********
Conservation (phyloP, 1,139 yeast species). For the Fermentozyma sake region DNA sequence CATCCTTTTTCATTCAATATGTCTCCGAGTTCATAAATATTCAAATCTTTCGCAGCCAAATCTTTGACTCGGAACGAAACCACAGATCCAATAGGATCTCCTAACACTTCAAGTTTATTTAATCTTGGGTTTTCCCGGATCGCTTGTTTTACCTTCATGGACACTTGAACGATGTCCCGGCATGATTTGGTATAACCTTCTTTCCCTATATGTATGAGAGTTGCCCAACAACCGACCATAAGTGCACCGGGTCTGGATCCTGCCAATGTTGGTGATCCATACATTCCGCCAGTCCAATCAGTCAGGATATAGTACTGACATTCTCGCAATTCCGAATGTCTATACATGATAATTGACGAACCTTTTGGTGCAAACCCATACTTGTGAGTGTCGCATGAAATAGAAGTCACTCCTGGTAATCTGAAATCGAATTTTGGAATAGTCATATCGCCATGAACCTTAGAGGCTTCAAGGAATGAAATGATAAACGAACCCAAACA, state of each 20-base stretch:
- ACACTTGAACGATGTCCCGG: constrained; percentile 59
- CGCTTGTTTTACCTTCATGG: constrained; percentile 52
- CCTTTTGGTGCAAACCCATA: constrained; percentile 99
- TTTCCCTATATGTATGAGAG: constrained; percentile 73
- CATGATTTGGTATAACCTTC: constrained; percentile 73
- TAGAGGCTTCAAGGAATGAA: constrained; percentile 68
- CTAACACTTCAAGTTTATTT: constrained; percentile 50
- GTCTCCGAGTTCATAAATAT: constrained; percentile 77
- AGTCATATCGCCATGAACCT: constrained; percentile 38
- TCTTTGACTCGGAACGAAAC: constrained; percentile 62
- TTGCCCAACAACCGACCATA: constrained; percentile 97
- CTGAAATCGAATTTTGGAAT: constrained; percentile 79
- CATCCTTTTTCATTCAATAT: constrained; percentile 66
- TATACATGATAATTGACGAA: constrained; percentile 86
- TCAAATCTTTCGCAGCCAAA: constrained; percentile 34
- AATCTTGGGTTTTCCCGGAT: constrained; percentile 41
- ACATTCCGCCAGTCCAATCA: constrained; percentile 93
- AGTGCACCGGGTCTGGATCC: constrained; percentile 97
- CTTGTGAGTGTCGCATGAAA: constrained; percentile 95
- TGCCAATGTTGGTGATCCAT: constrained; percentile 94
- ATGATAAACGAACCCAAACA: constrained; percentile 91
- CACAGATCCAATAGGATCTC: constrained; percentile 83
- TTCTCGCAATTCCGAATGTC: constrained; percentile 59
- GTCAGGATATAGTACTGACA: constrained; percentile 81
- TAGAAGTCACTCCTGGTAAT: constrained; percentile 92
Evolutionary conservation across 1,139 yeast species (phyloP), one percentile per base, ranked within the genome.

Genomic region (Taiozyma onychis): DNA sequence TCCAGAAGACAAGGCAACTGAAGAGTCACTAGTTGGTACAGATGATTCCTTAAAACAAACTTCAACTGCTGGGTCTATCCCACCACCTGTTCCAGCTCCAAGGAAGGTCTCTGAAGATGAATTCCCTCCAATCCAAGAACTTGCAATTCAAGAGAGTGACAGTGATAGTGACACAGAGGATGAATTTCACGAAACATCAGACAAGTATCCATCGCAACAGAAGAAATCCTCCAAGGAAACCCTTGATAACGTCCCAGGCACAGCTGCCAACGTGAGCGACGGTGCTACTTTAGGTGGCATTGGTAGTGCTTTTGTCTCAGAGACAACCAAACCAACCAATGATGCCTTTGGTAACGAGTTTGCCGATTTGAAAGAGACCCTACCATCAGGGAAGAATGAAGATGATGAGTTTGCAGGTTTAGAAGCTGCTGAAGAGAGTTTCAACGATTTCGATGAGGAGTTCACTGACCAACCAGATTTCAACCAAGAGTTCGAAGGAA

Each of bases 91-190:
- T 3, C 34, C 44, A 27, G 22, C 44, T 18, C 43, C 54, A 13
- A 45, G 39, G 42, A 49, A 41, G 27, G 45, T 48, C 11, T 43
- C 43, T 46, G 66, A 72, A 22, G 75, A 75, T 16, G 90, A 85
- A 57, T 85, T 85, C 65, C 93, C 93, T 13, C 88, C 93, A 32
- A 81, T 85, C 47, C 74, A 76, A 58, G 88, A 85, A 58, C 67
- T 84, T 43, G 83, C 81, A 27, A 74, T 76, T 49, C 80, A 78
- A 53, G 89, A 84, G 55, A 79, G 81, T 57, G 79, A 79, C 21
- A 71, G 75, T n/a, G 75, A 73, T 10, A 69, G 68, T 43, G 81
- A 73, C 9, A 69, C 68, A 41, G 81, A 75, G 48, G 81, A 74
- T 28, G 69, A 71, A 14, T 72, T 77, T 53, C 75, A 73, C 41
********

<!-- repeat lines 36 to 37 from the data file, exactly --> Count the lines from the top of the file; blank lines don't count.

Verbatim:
- A 53, G 89, A 84, G 55, A 79, G 81, T 57, G 79, A 79, C 21
- A 71, G 75, T n/a, G 75, A 73, T 10, A 69, G 68, T 43, G 81